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Thoughts from TMQ: 27 Sept

Fun non-football bits from Gregg Easterbrook’s Tuesday Morning Quarterback 27 September column on ESPN.com. (find the whole thing here):

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Bad Predictions Watch: Reader Tyler Smith of Zionsville, Ind., notes students at Hamilton College tracked a year’s worth of predictions by political pundits, and found the average pundit no more accurate than a coin flip. Hamilton College students also discerned a hidden pattern: “Prognosticators with a law degree were more likely to be wrong.”

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Ridiculous Title Watch: Reader David C. of Houston notes a hedge fund manager whose title is “CEO, CIO and senior managing director.”

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Unified Field Theory of Creep: Lacey Ward of Missouri City, Texas, writes, “In the United States Navy, of which I am a part, sailors’ inputs for their yearly evaluations are due three months before the end of the reporting period. The reports must be signed by the commanding officer, debriefed to the sailor and mailed to the Bureau of Personnel by the end date of the reporting period. We either have to project out what we think we will do over the last three months (though overestimating is a cardinal sin), or leave off 25 percent of our accomplishments.”

Many readers, including Martha Roberson of Ithaca, N.Y., noted that CNN has already named its Top 10 Heroes of 2011, though three months remain in the year. “If you see a house on fire, don’t save the people inside till January,” she advises.

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Wacky Food of the Week: I bought the Official Dog of TMQ some Kibbles ‘n Bits Homestyle dog food. A bold label declared, HOME COOKED TASTE. Dog food just like your mother used to bake? The manufacturer assumes you will not sample the product and complain that the dog food does not, in fact, taste like mom’s.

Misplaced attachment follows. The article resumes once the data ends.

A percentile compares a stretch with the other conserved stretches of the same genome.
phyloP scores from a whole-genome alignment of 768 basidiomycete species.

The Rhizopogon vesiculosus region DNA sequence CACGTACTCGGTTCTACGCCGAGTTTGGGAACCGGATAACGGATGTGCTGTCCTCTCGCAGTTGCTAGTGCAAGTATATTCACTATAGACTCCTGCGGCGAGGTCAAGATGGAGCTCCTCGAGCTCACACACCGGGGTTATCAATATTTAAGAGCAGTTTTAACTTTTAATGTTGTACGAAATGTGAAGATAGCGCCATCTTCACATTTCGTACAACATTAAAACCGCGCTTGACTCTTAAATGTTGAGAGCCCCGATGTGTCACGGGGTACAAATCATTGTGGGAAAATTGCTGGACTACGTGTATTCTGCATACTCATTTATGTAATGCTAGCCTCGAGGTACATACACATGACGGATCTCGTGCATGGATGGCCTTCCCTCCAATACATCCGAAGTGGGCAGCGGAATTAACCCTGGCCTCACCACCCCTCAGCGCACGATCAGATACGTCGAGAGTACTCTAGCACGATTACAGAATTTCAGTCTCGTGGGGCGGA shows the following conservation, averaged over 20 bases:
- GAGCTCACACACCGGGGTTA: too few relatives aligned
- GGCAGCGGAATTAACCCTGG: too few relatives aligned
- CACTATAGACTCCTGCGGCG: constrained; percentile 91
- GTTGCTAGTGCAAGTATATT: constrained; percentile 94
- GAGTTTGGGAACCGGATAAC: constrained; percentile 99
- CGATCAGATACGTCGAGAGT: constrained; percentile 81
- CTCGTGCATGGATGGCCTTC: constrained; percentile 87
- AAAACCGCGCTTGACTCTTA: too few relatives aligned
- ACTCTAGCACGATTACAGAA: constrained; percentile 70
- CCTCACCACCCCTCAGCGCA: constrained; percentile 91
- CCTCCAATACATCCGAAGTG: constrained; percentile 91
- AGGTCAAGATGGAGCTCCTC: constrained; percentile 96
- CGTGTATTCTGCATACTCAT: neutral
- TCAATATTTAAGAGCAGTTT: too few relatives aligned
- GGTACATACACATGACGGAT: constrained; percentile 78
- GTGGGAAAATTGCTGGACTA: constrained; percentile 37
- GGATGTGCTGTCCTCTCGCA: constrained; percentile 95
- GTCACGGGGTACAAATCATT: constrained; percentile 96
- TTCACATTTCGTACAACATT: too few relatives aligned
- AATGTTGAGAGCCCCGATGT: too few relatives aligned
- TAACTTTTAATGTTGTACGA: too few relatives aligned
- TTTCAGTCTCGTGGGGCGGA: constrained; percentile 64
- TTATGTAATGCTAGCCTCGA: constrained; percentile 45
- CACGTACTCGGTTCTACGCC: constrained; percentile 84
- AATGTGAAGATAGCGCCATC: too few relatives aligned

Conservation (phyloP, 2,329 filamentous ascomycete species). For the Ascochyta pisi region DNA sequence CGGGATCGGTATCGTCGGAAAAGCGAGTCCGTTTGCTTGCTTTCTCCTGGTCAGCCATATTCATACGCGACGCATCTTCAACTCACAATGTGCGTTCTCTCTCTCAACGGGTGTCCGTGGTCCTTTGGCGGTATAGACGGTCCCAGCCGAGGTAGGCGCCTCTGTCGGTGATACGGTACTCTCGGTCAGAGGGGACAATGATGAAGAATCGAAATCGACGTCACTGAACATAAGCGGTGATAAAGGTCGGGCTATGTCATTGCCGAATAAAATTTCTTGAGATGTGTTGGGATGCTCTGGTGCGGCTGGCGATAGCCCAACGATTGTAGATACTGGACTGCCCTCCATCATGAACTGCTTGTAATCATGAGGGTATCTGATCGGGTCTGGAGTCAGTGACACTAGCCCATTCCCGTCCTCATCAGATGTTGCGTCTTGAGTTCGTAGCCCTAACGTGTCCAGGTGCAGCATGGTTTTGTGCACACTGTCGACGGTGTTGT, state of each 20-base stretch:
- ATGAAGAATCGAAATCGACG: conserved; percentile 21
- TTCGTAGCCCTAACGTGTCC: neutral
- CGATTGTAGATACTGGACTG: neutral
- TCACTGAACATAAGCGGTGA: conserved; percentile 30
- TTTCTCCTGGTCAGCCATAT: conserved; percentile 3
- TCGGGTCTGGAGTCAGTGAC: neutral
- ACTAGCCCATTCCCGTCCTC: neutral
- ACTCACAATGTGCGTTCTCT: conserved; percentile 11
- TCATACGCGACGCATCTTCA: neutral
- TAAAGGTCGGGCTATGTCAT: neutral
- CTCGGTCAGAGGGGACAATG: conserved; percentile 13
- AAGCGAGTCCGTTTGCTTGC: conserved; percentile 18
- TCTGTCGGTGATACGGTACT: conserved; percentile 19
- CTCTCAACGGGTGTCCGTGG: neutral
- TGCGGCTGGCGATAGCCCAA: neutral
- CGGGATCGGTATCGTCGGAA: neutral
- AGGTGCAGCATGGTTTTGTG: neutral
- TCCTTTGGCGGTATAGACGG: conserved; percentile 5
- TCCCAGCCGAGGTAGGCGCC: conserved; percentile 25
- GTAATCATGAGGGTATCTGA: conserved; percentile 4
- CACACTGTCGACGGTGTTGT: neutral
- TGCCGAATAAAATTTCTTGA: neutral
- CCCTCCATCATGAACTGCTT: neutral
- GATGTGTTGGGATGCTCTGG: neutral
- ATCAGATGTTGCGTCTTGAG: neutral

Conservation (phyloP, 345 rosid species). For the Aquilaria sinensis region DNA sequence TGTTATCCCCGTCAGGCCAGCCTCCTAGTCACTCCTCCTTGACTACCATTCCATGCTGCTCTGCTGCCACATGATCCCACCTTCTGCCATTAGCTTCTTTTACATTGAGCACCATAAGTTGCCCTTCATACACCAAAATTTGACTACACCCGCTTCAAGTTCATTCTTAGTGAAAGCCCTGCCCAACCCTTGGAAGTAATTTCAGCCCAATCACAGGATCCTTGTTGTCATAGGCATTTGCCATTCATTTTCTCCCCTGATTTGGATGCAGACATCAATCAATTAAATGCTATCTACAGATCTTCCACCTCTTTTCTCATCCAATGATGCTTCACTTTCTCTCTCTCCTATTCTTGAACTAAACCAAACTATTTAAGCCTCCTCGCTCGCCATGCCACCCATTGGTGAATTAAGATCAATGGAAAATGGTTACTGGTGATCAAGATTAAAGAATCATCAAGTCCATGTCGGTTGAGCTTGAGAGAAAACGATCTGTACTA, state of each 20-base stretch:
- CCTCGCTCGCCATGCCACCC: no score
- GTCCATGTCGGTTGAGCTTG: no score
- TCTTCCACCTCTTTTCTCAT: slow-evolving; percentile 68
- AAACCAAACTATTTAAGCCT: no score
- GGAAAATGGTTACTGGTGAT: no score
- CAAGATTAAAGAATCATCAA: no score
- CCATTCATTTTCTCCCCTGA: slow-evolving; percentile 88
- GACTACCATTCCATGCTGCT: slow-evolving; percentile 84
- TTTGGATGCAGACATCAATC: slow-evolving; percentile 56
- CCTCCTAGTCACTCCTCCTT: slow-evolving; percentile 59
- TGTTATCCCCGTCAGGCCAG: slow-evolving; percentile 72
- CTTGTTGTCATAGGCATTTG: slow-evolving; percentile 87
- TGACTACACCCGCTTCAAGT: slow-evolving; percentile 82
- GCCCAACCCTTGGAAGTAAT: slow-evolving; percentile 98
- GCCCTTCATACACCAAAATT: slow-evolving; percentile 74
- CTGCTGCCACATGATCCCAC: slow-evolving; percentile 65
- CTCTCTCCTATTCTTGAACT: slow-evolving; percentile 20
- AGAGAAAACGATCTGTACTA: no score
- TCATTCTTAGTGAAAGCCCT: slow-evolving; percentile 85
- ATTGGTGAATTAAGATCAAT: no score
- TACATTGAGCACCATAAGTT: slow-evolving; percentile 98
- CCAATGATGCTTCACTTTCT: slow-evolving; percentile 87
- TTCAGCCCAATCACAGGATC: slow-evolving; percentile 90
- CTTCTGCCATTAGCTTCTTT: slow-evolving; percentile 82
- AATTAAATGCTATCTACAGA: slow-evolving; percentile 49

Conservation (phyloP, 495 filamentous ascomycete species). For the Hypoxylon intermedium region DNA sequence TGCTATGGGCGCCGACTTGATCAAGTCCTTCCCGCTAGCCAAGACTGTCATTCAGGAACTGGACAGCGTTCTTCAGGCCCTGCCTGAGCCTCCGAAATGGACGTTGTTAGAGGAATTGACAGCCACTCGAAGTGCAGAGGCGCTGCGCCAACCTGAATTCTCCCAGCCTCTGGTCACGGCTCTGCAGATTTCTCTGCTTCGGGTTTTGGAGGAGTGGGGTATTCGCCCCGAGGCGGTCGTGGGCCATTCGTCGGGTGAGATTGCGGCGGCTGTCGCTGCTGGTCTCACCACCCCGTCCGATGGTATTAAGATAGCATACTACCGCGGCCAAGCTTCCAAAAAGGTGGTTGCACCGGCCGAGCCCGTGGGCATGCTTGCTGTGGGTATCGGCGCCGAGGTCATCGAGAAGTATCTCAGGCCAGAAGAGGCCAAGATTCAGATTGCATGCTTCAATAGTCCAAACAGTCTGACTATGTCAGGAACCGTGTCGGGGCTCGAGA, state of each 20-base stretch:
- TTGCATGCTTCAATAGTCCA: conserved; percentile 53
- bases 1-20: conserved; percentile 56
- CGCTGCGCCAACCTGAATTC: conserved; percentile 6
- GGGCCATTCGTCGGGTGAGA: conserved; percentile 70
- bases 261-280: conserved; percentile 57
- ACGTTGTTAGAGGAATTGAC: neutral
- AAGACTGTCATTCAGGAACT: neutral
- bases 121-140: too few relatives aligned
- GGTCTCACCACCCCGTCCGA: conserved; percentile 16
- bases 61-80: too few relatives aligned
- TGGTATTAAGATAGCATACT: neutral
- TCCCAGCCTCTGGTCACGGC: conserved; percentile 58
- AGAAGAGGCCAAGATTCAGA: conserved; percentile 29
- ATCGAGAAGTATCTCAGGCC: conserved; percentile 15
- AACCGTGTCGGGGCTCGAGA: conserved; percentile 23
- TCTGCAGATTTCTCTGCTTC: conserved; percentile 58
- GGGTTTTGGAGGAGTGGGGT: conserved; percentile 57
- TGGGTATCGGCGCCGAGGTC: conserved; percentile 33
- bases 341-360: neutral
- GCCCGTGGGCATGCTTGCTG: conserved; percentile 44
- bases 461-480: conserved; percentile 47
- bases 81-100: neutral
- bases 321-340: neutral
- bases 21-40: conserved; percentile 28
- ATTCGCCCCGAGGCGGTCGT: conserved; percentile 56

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Another Way the High and Mighty Steal from Average People: Obviously, 9/11 meant a need to improve security, but “security” has become a hustle used to justify luxury and self-importance for government and corporate officials. TMQ often documents midlevel and even minor public officials surrounding themselves with taxpayer-paid bodyguards supposedly for security, but actually so they can seem more important while cutting to the heads of lines. Shareholder-paid “security” for CEOs is as much a hustle, and increasingly focuses on the private jet.

Many CEOs now justify their shareholder-paid personal jets based on “security” — though no one traveling on U.S. commercial airlines has been harmed by terrorism in a decade. Recently the Wall Street Journal reported “Yum Brands Inc., which owns Kentucky Fried Chicken and Taco Bell, said in regulatory filings that CEO David Novak and his wife are required to use company aircraft for personal and business travel” for security reasons. The company “requires” the CEO and his wife to take private jets on personal travel. Forces them to!

The Journal continued, “Comcast Corp. says that for security, certain senior executives must use company planes for business and personal travel. In 2010, the cable giant bought a third jet for its fleet, a Dassault Falcon 900 that can cost upwards of $40 million. The new jet’s most frequent destination in its first six months, from its home base of Philadelphia, was the island of Martha’s Vineyard, Mass., where [Comcast] CEO Brian Roberts has a house. The plane made 24 trips there in that period, mostly in the summer, FAA records show. Starting in October, the jet also began flying to Palm Beach, Fla., where Mr. Roberts has another home.”